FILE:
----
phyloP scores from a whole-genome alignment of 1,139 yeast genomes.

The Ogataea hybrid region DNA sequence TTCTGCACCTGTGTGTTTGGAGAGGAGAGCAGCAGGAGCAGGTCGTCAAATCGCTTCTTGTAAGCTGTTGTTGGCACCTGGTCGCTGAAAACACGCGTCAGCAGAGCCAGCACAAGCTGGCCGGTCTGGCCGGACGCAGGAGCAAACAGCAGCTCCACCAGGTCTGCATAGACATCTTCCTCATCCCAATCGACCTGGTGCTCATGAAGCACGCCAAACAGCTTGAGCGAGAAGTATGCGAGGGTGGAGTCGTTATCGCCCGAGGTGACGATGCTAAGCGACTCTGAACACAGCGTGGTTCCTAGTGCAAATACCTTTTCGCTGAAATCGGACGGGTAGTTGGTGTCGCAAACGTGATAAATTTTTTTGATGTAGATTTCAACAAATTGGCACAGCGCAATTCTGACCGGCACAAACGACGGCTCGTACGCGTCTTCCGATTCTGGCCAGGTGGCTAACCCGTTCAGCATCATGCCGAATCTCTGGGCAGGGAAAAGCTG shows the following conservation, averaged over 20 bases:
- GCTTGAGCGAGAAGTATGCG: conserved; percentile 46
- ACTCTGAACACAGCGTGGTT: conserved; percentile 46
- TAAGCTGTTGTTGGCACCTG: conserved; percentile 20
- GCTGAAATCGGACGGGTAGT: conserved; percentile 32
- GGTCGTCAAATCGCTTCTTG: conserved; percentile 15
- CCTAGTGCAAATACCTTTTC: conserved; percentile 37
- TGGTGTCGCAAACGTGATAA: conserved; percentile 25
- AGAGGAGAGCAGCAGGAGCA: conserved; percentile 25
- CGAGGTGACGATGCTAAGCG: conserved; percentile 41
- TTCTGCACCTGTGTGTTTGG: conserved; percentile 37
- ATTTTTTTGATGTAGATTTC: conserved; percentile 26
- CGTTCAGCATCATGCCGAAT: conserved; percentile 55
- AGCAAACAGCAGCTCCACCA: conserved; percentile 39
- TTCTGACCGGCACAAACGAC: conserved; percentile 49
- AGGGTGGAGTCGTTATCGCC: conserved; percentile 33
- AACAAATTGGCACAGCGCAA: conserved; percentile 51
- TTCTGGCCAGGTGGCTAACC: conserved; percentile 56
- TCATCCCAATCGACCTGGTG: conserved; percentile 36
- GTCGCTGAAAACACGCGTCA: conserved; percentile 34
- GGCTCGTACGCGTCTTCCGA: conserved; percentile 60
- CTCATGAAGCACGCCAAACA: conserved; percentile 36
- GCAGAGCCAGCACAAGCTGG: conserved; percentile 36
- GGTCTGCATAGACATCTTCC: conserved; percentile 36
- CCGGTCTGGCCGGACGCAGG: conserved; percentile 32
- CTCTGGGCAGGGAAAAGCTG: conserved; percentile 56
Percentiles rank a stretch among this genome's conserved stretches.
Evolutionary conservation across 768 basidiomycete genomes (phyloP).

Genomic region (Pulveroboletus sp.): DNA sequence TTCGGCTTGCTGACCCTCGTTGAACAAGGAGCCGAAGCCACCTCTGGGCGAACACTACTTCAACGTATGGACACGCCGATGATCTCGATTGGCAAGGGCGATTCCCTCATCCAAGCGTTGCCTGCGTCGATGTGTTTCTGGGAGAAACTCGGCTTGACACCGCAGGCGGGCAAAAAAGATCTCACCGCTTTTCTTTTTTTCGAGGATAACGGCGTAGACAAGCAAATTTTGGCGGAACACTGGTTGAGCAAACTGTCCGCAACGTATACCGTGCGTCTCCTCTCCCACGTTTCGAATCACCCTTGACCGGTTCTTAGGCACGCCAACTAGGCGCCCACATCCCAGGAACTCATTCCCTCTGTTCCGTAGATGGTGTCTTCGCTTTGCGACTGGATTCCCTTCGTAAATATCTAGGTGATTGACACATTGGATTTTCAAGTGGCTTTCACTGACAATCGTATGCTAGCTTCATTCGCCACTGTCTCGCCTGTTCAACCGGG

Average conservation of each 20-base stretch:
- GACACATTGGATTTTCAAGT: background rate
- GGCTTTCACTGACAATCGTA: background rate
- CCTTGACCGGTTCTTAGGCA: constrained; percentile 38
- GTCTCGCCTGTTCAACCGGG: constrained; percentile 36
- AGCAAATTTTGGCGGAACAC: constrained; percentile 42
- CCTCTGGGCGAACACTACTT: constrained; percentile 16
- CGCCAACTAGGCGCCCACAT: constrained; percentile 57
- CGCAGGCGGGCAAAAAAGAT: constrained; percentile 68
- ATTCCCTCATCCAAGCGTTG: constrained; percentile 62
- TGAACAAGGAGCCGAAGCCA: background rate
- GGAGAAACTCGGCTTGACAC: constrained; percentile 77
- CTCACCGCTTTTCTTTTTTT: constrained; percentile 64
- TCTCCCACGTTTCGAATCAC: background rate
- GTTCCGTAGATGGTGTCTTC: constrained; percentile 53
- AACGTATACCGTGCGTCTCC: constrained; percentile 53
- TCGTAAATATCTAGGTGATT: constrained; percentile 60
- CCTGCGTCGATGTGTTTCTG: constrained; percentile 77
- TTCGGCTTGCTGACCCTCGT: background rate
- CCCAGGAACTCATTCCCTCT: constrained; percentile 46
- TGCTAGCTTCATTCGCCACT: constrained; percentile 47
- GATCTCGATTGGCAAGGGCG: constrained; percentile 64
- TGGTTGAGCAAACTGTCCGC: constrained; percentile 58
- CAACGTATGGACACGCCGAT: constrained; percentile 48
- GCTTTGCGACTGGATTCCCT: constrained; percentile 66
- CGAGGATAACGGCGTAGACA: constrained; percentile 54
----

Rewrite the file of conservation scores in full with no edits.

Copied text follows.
phyloP scores from a whole-genome alignment of 1,139 yeast genomes.

The Ogataea hybrid region DNA sequence TTCTGCACCTGTGTGTTTGGAGAGGAGAGCAGCAGGAGCAGGTCGTCAAATCGCTTCTTGTAAGCTGTTGTTGGCACCTGGTCGCTGAAAACACGCGTCAGCAGAGCCAGCACAAGCTGGCCGGTCTGGCCGGACGCAGGAGCAAACAGCAGCTCCACCAGGTCTGCATAGACATCTTCCTCATCCCAATCGACCTGGTGCTCATGAAGCACGCCAAACAGCTTGAGCGAGAAGTATGCGAGGGTGGAGTCGTTATCGCCCGAGGTGACGATGCTAAGCGACTCTGAACACAGCGTGGTTCCTAGTGCAAATACCTTTTCGCTGAAATCGGACGGGTAGTTGGTGTCGCAAACGTGATAAATTTTTTTGATGTAGATTTCAACAAATTGGCACAGCGCAATTCTGACCGGCACAAACGACGGCTCGTACGCGTCTTCCGATTCTGGCCAGGTGGCTAACCCGTTCAGCATCATGCCGAATCTCTGGGCAGGGAAAAGCTG shows the following conservation, averaged over 20 bases:
- GCTTGAGCGAGAAGTATGCG: conserved; percentile 46
- ACTCTGAACACAGCGTGGTT: conserved; percentile 46
- TAAGCTGTTGTTGGCACCTG: conserved; percentile 20
- GCTGAAATCGGACGGGTAGT: conserved; percentile 32
- GGTCGTCAAATCGCTTCTTG: conserved; percentile 15
- CCTAGTGCAAATACCTTTTC: conserved; percentile 37
- TGGTGTCGCAAACGTGATAA: conserved; percentile 25
- AGAGGAGAGCAGCAGGAGCA: conserved; percentile 25
- CGAGGTGACGATGCTAAGCG: conserved; percentile 41
- TTCTGCACCTGTGTGTTTGG: conserved; percentile 37
- ATTTTTTTGATGTAGATTTC: conserved; percentile 26
- CGTTCAGCATCATGCCGAAT: conserved; percentile 55
- AGCAAACAGCAGCTCCACCA: conserved; percentile 39
- TTCTGACCGGCACAAACGAC: conserved; percentile 49
- AGGGTGGAGTCGTTATCGCC: conserved; percentile 33
- AACAAATTGGCACAGCGCAA: conserved; percentile 51
- TTCTGGCCAGGTGGCTAACC: conserved; percentile 56
- TCATCCCAATCGACCTGGTG: conserved; percentile 36
- GTCGCTGAAAACACGCGTCA: conserved; percentile 34
- GGCTCGTACGCGTCTTCCGA: conserved; percentile 60
- CTCATGAAGCACGCCAAACA: conserved; percentile 36
- GCAGAGCCAGCACAAGCTGG: conserved; percentile 36
- GGTCTGCATAGACATCTTCC: conserved; percentile 36
- CCGGTCTGGCCGGACGCAGG: conserved; percentile 32
- CTCTGGGCAGGGAAAAGCTG: conserved; percentile 56
Percentiles rank a stretch among this genome's conserved stretches.
Evolutionary conservation across 768 basidiomycete genomes (phyloP).

Genomic region (Pulveroboletus sp.): DNA sequence TTCGGCTTGCTGACCCTCGTTGAACAAGGAGCCGAAGCCACCTCTGGGCGAACACTACTTCAACGTATGGACACGCCGATGATCTCGATTGGCAAGGGCGATTCCCTCATCCAAGCGTTGCCTGCGTCGATGTGTTTCTGGGAGAAACTCGGCTTGACACCGCAGGCGGGCAAAAAAGATCTCACCGCTTTTCTTTTTTTCGAGGATAACGGCGTAGACAAGCAAATTTTGGCGGAACACTGGTTGAGCAAACTGTCCGCAACGTATACCGTGCGTCTCCTCTCCCACGTTTCGAATCACCCTTGACCGGTTCTTAGGCACGCCAACTAGGCGCCCACATCCCAGGAACTCATTCCCTCTGTTCCGTAGATGGTGTCTTCGCTTTGCGACTGGATTCCCTTCGTAAATATCTAGGTGATTGACACATTGGATTTTCAAGTGGCTTTCACTGACAATCGTATGCTAGCTTCATTCGCCACTGTCTCGCCTGTTCAACCGGG

Average conservation of each 20-base stretch:
- GACACATTGGATTTTCAAGT: background rate
- GGCTTTCACTGACAATCGTA: background rate
- CCTTGACCGGTTCTTAGGCA: constrained; percentile 38
- GTCTCGCCTGTTCAACCGGG: constrained; percentile 36
- AGCAAATTTTGGCGGAACAC: constrained; percentile 42
- CCTCTGGGCGAACACTACTT: constrained; percentile 16
- CGCCAACTAGGCGCCCACAT: constrained; percentile 57
- CGCAGGCGGGCAAAAAAGAT: constrained; percentile 68
- ATTCCCTCATCCAAGCGTTG: constrained; percentile 62
- TGAACAAGGAGCCGAAGCCA: background rate
- GGAGAAACTCGGCTTGACAC: constrained; percentile 77
- CTCACCGCTTTTCTTTTTTT: constrained; percentile 64
- TCTCCCACGTTTCGAATCAC: background rate
- GTTCCGTAGATGGTGTCTTC: constrained; percentile 53
- AACGTATACCGTGCGTCTCC: constrained; percentile 53
- TCGTAAATATCTAGGTGATT: constrained; percentile 60
- CCTGCGTCGATGTGTTTCTG: constrained; percentile 77
- TTCGGCTTGCTGACCCTCGT: background rate
- CCCAGGAACTCATTCCCTCT: constrained; percentile 46
- TGCTAGCTTCATTCGCCACT: constrained; percentile 47
- GATCTCGATTGGCAAGGGCG: constrained; percentile 64
- TGGTTGAGCAAACTGTCCGC: constrained; percentile 58
- CAACGTATGGACACGCCGAT: constrained; percentile 48
- GCTTTGCGACTGGATTCCCT: constrained; percentile 66
- CGAGGATAACGGCGTAGACA: constrained; percentile 54